Deadpool 2 Review: Unstable at Humanizing Characters yet Still Faithful to Its Predecessor
Love it or hate it, we all remember Deadpool as one of the most different and funniest Marvel films. It took some risky attempts to break the fourth wall in every chance possible. The movie often times caught the viewers off guard with dark humor using witty references that were delivered unexpectedly but on-point. Plus, the action sequences are not too shabby. The choreography, stunt work, and editing were magnificent keeping the audience’s eyes glued to the screen.
Deadpool 2 opens with the Merc With A Mouth trying to cope up with a loss. He found himself meeting with some new interesting characters like Firefist, a young abused mutant from an orphanage; Domino, a badass heroine whose special gift is luck; and Cable, a man with a mission who goes back to the past to prevent the imminent dark times from happening. Deadpool embarks on a rescue mission to save Fire Fist from being a bloodlust maniac.
This franchise is arguably the biggest revelation to the X-men lore. So, it is only fair that we set the expectation high for its second installment, right? Well, this movie certainly did not disappoint. I think I even enjoyed it more than the first one. However, I still think the first film did almost everything better from the technicalities, comedy, cohesive storyline, and down to the tone.
The action scenes in Deadpool 2 are more spectacular than the first. David Leitch replaced Tim Miller for this movie bringing his signature awe-inspiring stunt work and fight choreography as he showed in the movies like John Wick and Atomic Blonde.
The cuts during the fight scenes were done appropriately– neither too abrupt nor shaky. Despite the directorial change, they also still utilized the slow-motion effect with a sappy old songs playing in the background, just like in the first movie. The soundtrack is a good combination of nostalgic ballad and modern hip-hop for fast-paced scenes.
The highway sequence and Cable’s attack on the Icebox were my favorite scenes in the movie. But, seeing Wade with a man’s torso and child’s legs was so entertaining as well.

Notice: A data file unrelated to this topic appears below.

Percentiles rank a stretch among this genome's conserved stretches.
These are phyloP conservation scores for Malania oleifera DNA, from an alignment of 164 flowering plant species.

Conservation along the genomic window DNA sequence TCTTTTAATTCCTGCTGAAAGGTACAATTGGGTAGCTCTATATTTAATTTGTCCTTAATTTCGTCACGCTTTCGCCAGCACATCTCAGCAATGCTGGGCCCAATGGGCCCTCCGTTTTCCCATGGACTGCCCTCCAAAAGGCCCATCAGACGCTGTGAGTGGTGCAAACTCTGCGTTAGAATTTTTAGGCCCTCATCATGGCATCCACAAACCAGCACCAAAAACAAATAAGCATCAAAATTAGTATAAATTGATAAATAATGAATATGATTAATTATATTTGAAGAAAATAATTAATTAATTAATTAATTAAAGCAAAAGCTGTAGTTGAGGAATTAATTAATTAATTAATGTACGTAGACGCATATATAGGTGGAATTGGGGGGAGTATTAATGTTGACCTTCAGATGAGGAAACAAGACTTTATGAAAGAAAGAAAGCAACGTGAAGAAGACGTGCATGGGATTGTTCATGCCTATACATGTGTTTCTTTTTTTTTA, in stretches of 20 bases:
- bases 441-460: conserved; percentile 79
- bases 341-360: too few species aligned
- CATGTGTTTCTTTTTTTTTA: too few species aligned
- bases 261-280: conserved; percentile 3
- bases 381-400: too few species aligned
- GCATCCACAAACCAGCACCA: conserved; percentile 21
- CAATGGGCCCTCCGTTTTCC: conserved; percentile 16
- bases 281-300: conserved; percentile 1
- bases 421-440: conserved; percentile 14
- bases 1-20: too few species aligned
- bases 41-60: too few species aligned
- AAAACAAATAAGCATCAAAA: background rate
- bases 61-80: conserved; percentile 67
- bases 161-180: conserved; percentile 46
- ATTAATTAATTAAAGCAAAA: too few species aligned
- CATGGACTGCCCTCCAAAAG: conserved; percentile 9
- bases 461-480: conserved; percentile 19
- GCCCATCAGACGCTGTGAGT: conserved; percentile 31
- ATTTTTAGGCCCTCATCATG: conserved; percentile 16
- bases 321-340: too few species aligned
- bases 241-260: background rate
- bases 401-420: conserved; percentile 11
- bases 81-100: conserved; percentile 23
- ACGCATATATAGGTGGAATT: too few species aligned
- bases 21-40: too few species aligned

What I love about Deadpool 2 the most are the new characters. I love their motivations and quirkiness. At first, I was skeptical in seeing the anti-hero in a red suit working with a team but the X-force grew on me when they shared their powers and their backstories. There was no real antagonist here, unlike in the trailers that showed Cable as the villain.
By the way, it turns out that 2018 is Josh Brolin’s year. The actor who also played Thanos in the Avengers: Infinity War did a terrific performance as Cable. He was stoic but gave justice to the vulnerabilities of the character. I am turning into one of his fans and I can’t wait to see him in Sicario 2: Soldado.
Deadpool 2 took the same path as X-Men: Days of the Future Past, only with some fourth wall-breaking and still being humorous in some supposed serious emotional moments.
For the comedy, it was a hit most of the times though other punch lines missed so badly because they were definitely trying way too hard to copy what its predecessor has accomplished. The jokes may get on people’s nerves because of its over-the-top crudeness that can be tiresome for some.
This sequel brought something new to the franchise by humanizing Deadpool. I can understand that they can’t go for ‘look-at-me-I’m-depressed’ route. That’s not what the franchise is about after all. It still must be fun, gritty, and enjoyable. So, even in the tender and vulnerable scenes, someone will crack a joke. I found the two tones oddly-mixed.
Certain elements might overshadow what the film’s message is. This movie values having a family… Not necessarily a literal family but the people that will have your back in the worst times of your life. With the X-force, Deadpool is a lone wolf no more.
I was actually saving the best for last. Let’s talk about the mid-credits scene. My stomach hurt from laughing so hard. It just went Days of the Future Past god-like mode. Moreover, the last bit of the mid-credits scene was a big ‘F YOU’ by Ryan Reynolds to the DC universe. I was floored.
Although I enjoyed that, I can't help but wonder if it actually happened. If it did, it will discredit everything that happened in the movie. Or is it just for comedic effect? I guess that’s one of the purposes of that scene is to keep the viewers wanting for more. As for me, I'm going to shut up and let them take my money because I want to see more from this franchise.